BusinessWeek's April 21, 2008 Issue: The New E-spionage Threat

NEW YORK, April 11 /PRNewswire/ -- THIS WEEK: * Cover Story: The New E-spionage Threat * The Spending Mirage * Bailing Out of Bear * You've Been Pre-Rejected For these stories and more, visit (Photo: ) COVER STORY: THE NEW E-SPIONAGE THREAT By Brian Grow, Keith Epstein, and Chi-Chu Tschang

The U.S. government, and its sprawl of defense contractors, have been the victims of an unprecedented rash of cyber attacks over the last two years, say current and former U.S. government officials. "It's espionage on a massive scale," says Paul B. Kurtz , a former high-ranking national security official. Government agencies reported 12,986 cyber security incidents to the U.S. Homeland Security Dept. last fiscal year, triple the number from two years earlier. Incursions on the military's networks were up 55% last year, says Lieutenant General Charles E. Croom , head of the Pentagon's Joint Task Force for Global Network Operations. When the deluge began in 2006, officials scurried to come up with software "patches," "wraps," and other bits of triage. The effort got serious last summer when top military brass discreetly summoned the chief executives or their representatives from the 20 largest U.S. defense contractors to the Pentagon for a "threat briefing." BusinessWeek has learned the U.S. government has launched a classified operation called Byzantine Foothold to detect, track, and disarm intrusions on the government's most critical networks. And President George W. Bush on Jan. 8 quietly signed an order known as the Cyber Initiative to overhaul U.S. cyber defenses, at an eventual cost in the tens of billions of dollars, and establishing 12 distinct goals, according to people briefed on its contents. _id=pr_newswire

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By Michael Mandel

If you are an investor, this is the moment in the business cycle when fortunes can be won or lost. The U.S. economy is in recession, for the fourth time in the past quarter century. Will the stock market soon take off with a whoosh, as it did during the downturns of 1981-82 and 1990-91? Or will stocks continue to slump, like they did during the 2001 recession and beyond? Forecasting the stock market is a fool's game -- but there are grounds to believe there's another drop in the market yet to come. The reason: a broad decline in consumer spending, which so far has been masked by a quirk in the government's statistics. Combine that with a rapidly unraveling job market, high energy prices, and the continuing credit crunch, and you have the recipe for a drop in consumer stocks. A big decline there could take the rest of the market down with it. _id=pr_newswire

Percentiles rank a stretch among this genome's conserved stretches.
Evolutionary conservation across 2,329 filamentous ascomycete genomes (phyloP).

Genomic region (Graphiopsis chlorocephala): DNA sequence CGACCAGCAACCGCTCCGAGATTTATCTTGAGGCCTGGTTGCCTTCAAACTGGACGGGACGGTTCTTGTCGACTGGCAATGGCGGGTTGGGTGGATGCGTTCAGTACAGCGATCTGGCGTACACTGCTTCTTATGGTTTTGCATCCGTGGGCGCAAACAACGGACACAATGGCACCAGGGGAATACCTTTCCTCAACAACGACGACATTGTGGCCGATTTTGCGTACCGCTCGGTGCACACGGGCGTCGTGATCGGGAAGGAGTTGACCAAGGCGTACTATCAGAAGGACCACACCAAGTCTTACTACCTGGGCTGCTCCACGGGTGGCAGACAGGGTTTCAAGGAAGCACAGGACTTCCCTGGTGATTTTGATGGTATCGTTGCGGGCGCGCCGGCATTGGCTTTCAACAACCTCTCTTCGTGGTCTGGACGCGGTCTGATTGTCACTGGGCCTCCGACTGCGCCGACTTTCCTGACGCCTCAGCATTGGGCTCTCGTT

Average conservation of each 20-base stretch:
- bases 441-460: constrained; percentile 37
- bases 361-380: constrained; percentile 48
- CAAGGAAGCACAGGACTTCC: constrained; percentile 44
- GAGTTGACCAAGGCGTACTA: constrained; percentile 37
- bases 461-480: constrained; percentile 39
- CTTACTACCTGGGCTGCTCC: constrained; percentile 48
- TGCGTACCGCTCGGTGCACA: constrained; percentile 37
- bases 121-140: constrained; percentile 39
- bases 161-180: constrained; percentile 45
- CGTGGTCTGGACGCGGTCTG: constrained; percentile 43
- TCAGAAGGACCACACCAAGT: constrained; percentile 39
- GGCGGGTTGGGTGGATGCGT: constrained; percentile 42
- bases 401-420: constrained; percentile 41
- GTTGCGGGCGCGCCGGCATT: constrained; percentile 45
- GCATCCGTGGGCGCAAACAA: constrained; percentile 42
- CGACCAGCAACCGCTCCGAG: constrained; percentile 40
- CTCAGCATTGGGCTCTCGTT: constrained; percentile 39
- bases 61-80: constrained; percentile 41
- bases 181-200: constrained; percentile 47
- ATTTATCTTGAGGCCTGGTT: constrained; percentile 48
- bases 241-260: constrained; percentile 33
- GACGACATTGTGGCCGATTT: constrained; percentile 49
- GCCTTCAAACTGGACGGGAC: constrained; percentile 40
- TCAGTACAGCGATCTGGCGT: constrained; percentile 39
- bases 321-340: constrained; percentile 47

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By Michael Orey

As chaos rocked Bear Stearns during the weekend of Mar. 15-16 , one of the investment bank's star brokers prepared to bolt from its Boston office. The Federal Reserve and JPMorgan Chase were rushing to rescue Bear. But Douglas A. Sharon didn't wait around to see how it all came out. Surveillance cameras captured the 50-year-old veteran and an assistant toting two boxes out of Bear's downtown building. Earlier, Sharon had frantically called dozens of skittish clients and tried to sort through the mess with other executives at the branch. The company alleged in a lawsuit that amid the mayhem, Sharon committed an unlawful act of disloyalty, stealing copies of confidential account documents and, more important, the lucrative clients who went with that paperwork. Sharon denied any wrongdoing, countering that his actions amounted to client triage, not treachery. A judge found no merit to Bear's claims. The two sides continue to duke it out in arbitration, but the blow to Bear has already been dealt. With Bear and JPMorgan trying to prevent a mass client exodus, almost all of Sharon's 90 or so customers -- and their roughly $1 billion -- have moved to his new employer, Morgan Stanley. Documents and testimony from the legal scuffle offer a rare behind-the-scenes look at Bear's final days, as employees and clients alike scrambled to get out with as much of their money as they could. _id=pr_newswire

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By Aili McConnon